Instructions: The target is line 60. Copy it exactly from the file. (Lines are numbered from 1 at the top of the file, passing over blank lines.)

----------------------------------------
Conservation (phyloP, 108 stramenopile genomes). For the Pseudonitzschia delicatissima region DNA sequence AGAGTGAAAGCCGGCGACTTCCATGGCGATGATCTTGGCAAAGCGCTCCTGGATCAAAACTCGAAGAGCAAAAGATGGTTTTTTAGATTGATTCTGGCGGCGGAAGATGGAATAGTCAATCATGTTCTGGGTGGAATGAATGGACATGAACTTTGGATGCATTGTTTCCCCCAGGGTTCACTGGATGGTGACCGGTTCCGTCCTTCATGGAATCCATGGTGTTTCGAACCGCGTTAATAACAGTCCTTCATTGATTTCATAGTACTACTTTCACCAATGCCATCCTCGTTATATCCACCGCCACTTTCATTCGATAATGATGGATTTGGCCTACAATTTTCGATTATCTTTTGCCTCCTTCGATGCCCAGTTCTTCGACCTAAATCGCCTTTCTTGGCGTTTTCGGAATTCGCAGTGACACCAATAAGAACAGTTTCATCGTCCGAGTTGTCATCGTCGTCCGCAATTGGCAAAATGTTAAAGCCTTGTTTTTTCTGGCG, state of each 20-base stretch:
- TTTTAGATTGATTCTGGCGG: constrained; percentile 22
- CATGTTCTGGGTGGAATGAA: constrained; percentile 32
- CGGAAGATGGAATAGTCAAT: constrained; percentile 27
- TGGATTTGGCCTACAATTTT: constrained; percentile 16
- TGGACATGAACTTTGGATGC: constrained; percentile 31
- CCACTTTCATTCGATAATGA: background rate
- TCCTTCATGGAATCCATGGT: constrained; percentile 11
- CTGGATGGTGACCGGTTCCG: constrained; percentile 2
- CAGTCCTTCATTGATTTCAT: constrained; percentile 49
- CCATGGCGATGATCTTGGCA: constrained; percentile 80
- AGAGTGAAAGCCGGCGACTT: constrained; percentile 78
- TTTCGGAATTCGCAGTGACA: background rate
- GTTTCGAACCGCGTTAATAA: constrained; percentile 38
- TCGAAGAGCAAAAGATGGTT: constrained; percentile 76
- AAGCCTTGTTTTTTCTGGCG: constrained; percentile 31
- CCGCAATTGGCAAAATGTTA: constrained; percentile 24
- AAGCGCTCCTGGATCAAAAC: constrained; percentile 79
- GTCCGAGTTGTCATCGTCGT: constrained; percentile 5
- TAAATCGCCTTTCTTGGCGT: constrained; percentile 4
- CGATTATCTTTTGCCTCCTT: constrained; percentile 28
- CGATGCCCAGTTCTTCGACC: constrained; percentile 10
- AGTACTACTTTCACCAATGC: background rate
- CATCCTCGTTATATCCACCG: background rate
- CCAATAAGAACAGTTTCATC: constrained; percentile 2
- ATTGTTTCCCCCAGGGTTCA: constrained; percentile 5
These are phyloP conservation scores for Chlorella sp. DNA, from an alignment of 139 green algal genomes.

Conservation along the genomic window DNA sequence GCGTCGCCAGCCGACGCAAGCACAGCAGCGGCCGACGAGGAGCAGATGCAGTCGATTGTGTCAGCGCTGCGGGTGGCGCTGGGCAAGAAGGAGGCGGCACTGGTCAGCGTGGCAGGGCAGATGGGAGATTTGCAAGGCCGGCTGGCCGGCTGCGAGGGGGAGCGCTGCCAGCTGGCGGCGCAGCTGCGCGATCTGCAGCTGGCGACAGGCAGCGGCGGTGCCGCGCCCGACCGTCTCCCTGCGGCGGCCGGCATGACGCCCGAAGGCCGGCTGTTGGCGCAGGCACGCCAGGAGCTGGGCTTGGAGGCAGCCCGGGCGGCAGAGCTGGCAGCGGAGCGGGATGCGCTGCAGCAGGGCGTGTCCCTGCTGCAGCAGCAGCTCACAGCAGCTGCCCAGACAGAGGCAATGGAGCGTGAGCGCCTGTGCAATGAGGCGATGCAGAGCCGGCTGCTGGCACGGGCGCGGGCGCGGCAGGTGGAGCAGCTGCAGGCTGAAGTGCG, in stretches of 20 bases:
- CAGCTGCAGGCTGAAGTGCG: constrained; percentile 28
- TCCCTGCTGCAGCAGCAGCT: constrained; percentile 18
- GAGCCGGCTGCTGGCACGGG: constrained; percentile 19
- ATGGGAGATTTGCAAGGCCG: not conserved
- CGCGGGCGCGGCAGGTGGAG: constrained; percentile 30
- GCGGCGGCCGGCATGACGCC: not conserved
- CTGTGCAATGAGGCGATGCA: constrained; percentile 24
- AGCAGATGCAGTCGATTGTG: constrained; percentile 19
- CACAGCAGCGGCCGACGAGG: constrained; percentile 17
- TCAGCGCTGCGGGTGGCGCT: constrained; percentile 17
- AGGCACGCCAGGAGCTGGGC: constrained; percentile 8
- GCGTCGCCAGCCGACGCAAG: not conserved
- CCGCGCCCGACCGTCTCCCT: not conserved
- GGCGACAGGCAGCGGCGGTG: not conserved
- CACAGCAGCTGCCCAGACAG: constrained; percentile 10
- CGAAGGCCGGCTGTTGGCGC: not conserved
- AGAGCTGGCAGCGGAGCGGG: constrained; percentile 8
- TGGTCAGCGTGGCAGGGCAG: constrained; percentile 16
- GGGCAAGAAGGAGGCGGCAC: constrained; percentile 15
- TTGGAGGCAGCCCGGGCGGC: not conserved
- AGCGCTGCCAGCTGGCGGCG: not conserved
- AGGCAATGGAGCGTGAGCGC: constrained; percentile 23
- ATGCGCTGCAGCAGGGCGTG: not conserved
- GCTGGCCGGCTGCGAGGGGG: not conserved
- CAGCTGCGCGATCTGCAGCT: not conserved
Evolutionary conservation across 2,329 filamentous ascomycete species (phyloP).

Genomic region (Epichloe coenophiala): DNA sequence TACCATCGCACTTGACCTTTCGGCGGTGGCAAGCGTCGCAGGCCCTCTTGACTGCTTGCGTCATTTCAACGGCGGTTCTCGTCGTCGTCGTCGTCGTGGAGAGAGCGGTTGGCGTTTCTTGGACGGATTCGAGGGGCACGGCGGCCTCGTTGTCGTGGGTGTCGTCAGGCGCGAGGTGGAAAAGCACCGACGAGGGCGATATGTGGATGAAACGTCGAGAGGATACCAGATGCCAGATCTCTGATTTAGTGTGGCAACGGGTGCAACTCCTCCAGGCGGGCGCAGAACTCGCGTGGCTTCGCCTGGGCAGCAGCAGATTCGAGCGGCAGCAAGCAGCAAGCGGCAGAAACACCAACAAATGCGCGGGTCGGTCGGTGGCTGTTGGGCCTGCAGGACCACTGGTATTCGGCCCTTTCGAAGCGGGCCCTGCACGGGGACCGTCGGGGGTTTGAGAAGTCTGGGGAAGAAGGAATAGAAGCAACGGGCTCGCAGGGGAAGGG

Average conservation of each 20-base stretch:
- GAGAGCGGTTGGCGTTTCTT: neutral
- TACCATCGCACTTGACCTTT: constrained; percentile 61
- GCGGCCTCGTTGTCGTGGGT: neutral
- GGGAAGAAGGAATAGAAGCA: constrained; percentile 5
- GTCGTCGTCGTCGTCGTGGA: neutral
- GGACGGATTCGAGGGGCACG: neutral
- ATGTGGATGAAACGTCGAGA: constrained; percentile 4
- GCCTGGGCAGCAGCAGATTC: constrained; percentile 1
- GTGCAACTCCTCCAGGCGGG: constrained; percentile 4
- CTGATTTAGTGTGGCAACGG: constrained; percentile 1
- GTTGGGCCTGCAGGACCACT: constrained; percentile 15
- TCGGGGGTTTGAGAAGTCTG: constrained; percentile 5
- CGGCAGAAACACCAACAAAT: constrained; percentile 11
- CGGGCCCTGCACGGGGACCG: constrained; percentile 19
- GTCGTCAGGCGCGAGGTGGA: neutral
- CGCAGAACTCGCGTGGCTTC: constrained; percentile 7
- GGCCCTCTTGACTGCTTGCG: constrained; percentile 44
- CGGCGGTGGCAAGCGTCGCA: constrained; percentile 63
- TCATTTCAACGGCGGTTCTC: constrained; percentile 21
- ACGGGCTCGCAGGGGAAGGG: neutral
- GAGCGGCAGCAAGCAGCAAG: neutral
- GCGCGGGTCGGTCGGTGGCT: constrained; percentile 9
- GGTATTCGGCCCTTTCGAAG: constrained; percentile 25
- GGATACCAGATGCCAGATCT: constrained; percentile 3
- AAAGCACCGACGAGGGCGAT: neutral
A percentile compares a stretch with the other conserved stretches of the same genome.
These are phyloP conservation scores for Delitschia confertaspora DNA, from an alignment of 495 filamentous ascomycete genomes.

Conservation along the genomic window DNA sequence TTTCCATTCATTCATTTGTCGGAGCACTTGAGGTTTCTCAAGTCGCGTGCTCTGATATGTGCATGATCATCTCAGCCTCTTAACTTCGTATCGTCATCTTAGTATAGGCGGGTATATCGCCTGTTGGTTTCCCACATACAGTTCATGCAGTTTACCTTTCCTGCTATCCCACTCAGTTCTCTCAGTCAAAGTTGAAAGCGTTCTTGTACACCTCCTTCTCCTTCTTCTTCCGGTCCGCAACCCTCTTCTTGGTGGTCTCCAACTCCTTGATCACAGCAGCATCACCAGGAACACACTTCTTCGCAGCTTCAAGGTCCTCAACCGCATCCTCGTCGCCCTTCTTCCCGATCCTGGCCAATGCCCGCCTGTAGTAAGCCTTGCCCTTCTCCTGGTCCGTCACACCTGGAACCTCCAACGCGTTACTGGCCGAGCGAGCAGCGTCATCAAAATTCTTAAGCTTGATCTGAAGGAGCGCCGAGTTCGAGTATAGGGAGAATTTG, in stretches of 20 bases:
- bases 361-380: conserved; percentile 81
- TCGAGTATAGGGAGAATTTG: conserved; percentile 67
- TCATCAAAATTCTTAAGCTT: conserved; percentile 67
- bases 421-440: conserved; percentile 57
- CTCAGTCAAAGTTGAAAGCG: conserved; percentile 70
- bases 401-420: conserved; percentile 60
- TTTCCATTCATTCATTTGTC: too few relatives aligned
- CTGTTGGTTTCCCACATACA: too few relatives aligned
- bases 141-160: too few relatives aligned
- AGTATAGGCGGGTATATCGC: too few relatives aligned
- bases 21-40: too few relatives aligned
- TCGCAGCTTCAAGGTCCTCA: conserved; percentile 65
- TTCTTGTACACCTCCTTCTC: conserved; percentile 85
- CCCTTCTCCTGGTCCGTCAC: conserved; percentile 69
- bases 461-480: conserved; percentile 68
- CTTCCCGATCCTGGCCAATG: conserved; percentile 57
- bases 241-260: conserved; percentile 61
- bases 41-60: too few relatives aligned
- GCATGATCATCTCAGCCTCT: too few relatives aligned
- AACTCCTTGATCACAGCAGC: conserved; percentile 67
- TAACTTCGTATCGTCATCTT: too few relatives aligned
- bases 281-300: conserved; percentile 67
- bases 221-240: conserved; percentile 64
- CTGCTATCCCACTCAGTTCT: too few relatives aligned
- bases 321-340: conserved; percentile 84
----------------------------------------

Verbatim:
- GGGAAGAAGGAATAGAAGCA: constrained; percentile 5